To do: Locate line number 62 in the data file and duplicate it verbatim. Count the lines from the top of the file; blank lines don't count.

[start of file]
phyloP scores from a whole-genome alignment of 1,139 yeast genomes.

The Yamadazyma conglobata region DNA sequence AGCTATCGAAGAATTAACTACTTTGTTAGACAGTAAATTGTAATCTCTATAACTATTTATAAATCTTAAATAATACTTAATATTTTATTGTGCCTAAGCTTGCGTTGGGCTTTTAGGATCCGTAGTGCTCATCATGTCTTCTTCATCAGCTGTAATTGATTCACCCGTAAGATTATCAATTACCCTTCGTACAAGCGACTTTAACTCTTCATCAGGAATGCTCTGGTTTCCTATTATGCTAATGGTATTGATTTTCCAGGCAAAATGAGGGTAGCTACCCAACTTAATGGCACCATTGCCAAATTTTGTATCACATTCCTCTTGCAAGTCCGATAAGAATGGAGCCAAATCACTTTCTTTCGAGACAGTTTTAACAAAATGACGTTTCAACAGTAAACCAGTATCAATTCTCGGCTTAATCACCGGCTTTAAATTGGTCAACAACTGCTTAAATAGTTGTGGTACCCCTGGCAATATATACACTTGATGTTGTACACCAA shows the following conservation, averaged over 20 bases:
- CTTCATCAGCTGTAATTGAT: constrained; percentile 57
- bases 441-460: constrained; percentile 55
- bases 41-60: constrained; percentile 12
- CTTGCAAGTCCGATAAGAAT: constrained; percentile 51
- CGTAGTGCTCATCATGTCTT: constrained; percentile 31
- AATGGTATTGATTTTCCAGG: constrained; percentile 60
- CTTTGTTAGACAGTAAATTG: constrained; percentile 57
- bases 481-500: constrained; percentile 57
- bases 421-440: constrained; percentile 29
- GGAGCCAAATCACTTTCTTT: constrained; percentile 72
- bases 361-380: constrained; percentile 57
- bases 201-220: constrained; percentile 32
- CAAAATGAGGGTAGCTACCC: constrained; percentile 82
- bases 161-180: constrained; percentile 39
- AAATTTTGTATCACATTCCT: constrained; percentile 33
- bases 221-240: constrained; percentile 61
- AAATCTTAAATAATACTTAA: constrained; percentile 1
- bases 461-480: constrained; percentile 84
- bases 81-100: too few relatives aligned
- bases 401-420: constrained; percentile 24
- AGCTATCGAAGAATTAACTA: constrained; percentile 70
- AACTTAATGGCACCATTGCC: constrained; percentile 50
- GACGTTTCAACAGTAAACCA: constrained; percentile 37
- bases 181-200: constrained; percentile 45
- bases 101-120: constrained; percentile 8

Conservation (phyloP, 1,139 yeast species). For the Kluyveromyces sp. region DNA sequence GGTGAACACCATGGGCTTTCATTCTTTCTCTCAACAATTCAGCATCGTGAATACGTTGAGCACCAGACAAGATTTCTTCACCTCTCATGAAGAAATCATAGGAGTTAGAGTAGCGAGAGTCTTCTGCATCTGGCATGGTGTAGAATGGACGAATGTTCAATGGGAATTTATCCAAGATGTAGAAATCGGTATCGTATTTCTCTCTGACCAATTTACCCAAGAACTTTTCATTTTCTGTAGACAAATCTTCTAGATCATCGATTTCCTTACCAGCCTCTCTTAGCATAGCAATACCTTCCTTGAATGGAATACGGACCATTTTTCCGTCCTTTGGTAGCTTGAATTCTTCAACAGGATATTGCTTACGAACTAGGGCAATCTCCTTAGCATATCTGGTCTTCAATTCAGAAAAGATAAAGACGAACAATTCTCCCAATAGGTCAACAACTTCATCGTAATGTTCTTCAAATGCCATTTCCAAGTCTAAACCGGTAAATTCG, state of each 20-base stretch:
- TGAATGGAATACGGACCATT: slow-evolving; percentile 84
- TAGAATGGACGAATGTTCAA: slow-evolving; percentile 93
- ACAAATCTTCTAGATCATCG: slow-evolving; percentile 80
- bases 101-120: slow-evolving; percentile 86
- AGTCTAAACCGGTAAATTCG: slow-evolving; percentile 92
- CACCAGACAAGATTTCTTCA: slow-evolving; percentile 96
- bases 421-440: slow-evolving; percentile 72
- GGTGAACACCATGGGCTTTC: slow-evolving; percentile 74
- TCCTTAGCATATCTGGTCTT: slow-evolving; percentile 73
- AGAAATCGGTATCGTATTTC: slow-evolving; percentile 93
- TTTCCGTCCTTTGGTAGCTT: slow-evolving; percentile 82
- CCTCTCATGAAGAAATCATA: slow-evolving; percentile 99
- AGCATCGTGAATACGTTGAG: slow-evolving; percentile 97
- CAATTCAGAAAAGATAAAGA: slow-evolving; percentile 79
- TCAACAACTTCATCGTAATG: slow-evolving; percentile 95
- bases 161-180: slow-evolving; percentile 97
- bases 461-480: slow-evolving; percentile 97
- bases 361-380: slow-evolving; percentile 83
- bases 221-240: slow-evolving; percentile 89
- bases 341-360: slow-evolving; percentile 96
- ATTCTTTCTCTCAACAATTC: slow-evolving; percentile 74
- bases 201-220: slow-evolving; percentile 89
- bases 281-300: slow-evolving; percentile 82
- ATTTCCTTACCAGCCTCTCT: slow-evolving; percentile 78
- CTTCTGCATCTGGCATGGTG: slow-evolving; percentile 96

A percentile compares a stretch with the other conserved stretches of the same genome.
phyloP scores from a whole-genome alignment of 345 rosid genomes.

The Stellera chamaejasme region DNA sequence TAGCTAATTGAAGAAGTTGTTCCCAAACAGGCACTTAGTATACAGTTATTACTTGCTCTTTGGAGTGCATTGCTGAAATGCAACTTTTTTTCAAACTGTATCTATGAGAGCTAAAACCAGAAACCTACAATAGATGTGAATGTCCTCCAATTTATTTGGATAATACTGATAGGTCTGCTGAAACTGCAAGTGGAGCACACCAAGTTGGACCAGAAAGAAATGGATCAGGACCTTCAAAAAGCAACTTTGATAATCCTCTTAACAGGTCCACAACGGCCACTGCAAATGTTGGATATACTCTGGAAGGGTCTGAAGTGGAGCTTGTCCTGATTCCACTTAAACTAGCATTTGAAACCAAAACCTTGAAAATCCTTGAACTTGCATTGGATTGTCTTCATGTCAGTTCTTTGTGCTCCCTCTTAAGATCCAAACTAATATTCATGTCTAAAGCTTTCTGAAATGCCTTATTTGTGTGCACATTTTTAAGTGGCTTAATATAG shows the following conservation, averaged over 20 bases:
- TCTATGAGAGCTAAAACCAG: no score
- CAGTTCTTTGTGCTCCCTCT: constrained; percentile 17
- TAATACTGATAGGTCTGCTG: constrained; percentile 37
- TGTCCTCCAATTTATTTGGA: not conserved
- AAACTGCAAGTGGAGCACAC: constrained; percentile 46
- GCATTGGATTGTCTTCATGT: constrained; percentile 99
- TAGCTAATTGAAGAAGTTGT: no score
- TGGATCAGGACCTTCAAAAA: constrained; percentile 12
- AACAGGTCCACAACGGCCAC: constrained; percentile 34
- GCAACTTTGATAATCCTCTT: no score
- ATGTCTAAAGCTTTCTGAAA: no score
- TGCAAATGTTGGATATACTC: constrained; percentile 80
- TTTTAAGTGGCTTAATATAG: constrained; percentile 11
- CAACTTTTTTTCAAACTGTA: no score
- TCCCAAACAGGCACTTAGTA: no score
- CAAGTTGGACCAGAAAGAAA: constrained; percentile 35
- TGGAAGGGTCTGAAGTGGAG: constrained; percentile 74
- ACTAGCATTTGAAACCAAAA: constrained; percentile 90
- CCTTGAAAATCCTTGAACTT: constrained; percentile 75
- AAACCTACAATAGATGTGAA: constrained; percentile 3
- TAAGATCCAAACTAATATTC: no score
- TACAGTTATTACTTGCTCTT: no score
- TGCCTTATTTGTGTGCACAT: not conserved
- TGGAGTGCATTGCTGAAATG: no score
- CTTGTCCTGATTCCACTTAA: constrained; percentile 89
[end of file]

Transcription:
- GCATTGGATTGTCTTCATGT: constrained; percentile 99